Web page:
At the end of the day, however, once again it was another Ulster defeat to their interprovincial rivals, no matter how close the scoreline was at the full-time whistle, and it stretches their streak against Leinster to just the one win in their last 21 matches against them in Dublin.

Arguably they won’t get a better chance either, given that they caught Leinster flat out of the box and on an off-day, while Jacob Stockdale passed up that gilt-edged try-scoring chance early in the second half as well.

It’s nothing new to say that Ulster have a poor record in Dublin, in fact it’s pretty much par for the course these days, but this one may be the most hurtful of all given just how close they came and still couldn’t get over the line when push came to shove.

But Nagle, who has now been on both sides of the coin – even if he didn’t actually play on Saturday – is confident that the quarter-final defeat may prove to be a blessing in disguise for Dan McFarland’s side.

“I think the game on Saturday will go a long way towards (ending the poor run). Playing Leinster in a sold out Aviva in knockout rugby, that’s as tough as it gets,” says the second row.

“I think for large parts of that game Ulster were the better team, so if you don’t believe at the end of that – we believed going into it – but if you don’t believe it now then there’s not much more you can really do.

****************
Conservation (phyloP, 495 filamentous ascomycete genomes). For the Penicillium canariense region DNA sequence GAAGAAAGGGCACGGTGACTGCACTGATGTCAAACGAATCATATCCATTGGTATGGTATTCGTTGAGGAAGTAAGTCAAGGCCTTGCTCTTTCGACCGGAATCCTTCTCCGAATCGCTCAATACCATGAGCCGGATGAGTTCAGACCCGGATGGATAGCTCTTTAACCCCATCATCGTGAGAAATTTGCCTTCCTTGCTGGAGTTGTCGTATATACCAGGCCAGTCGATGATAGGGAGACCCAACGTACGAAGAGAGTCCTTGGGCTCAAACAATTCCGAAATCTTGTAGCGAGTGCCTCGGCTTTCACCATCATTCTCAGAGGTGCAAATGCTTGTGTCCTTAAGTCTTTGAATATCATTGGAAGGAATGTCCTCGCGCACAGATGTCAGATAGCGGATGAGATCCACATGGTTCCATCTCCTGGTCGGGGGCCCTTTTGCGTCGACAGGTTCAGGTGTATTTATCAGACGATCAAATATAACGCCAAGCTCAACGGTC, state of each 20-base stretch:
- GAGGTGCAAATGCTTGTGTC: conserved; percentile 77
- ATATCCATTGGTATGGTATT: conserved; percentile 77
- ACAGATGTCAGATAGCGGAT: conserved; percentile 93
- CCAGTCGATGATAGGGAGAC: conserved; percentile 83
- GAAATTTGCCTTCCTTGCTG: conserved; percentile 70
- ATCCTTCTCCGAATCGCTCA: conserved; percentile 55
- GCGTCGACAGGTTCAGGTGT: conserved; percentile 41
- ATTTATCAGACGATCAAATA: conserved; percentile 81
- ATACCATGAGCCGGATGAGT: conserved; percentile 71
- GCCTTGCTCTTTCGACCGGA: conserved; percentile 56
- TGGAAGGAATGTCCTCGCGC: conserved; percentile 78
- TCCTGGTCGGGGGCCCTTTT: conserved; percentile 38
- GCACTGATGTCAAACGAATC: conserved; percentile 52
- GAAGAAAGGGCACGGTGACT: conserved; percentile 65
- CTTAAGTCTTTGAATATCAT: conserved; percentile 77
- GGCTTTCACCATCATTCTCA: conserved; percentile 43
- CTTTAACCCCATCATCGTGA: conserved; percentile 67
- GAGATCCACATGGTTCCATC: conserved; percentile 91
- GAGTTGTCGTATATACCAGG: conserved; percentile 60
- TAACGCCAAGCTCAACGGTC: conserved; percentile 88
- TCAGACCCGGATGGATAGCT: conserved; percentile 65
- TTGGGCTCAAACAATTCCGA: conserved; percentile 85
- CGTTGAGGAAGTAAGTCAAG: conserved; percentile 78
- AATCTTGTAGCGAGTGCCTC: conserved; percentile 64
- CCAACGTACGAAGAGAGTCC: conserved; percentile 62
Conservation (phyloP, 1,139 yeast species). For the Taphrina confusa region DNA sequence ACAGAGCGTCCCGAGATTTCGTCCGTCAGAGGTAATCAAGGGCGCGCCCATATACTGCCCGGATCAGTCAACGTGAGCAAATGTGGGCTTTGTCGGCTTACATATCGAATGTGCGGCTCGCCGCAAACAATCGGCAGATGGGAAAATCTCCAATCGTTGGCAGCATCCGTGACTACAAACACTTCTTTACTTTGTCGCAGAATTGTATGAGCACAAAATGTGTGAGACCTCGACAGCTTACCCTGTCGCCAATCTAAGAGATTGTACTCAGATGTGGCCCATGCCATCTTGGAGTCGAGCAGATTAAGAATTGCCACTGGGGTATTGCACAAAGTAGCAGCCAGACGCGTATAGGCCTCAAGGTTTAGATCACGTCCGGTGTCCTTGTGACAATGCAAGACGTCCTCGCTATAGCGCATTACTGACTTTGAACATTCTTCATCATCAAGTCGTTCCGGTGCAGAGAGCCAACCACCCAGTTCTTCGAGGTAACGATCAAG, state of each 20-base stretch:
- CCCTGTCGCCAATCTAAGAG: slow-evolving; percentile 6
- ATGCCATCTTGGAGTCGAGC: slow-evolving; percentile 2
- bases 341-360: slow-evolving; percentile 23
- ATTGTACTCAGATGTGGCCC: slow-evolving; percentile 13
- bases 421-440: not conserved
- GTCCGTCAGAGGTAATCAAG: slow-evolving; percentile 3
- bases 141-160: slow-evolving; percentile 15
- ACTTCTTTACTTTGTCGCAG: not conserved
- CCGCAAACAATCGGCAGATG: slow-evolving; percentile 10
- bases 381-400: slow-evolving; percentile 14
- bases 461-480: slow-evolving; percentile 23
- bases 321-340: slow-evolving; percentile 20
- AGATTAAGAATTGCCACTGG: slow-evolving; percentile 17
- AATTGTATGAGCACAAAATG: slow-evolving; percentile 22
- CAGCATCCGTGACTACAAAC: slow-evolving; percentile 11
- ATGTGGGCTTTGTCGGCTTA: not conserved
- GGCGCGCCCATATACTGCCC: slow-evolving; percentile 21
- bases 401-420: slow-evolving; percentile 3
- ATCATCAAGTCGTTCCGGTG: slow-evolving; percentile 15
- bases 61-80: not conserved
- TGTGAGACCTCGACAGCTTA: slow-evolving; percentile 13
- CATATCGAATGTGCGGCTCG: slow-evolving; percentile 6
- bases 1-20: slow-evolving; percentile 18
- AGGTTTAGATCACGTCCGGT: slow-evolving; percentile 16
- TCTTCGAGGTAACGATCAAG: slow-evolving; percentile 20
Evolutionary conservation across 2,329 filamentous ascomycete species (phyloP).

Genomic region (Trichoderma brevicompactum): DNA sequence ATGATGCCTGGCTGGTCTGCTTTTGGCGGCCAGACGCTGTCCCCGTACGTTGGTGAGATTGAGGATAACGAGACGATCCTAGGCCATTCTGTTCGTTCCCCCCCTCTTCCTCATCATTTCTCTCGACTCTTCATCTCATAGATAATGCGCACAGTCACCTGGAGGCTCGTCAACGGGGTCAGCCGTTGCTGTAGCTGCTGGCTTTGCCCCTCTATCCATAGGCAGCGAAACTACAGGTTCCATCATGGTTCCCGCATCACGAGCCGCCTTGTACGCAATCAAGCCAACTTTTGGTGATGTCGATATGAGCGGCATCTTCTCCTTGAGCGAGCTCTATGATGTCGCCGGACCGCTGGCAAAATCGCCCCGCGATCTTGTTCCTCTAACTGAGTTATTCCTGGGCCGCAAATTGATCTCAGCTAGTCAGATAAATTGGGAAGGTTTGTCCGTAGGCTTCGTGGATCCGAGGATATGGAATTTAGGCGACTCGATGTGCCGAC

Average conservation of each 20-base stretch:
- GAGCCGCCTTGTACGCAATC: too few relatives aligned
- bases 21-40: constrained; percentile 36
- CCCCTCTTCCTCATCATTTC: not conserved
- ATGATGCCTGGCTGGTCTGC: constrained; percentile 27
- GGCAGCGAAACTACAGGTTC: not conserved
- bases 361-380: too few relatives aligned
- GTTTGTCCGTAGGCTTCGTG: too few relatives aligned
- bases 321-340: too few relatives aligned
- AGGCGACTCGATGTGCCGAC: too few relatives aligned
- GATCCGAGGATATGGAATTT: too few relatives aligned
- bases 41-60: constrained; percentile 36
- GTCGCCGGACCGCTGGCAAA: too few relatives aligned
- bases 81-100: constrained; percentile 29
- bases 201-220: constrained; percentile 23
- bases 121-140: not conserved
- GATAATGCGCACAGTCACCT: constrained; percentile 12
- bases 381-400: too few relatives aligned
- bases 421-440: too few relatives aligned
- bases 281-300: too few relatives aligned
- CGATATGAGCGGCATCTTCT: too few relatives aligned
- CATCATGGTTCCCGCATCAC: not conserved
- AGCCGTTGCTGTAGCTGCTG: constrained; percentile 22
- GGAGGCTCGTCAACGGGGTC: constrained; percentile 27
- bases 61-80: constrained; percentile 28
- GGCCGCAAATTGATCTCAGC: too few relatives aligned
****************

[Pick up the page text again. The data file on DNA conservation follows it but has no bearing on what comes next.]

“Leinster are the team to beat at the minute, and they’re the barometer of where you want to be, but I think Ulster are really close to being at that level and hopefully before the end of the year we can actually go that one step better.”

As with all players who up sticks and move to another province, the move to Ulster wasn’t an easy one to make for Nagle. But once he made the decision, he’s put everything into it and has embraced moving to a new team – which, in turn, has seen him pleasantly surprised by his experience in Belfast.

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“I’ve loved it. I didn’t realise how young a squad it was before I came up here – the word transition period is thrown around a lot but it’s a really exciting time to be part of Ulster Rugby,” he explains.

Ulster’s Ian Nagle Inpho / Billy Stickland Nagle is on loan until the end of the season. Inpho / Billy Stickland / Billy Stickland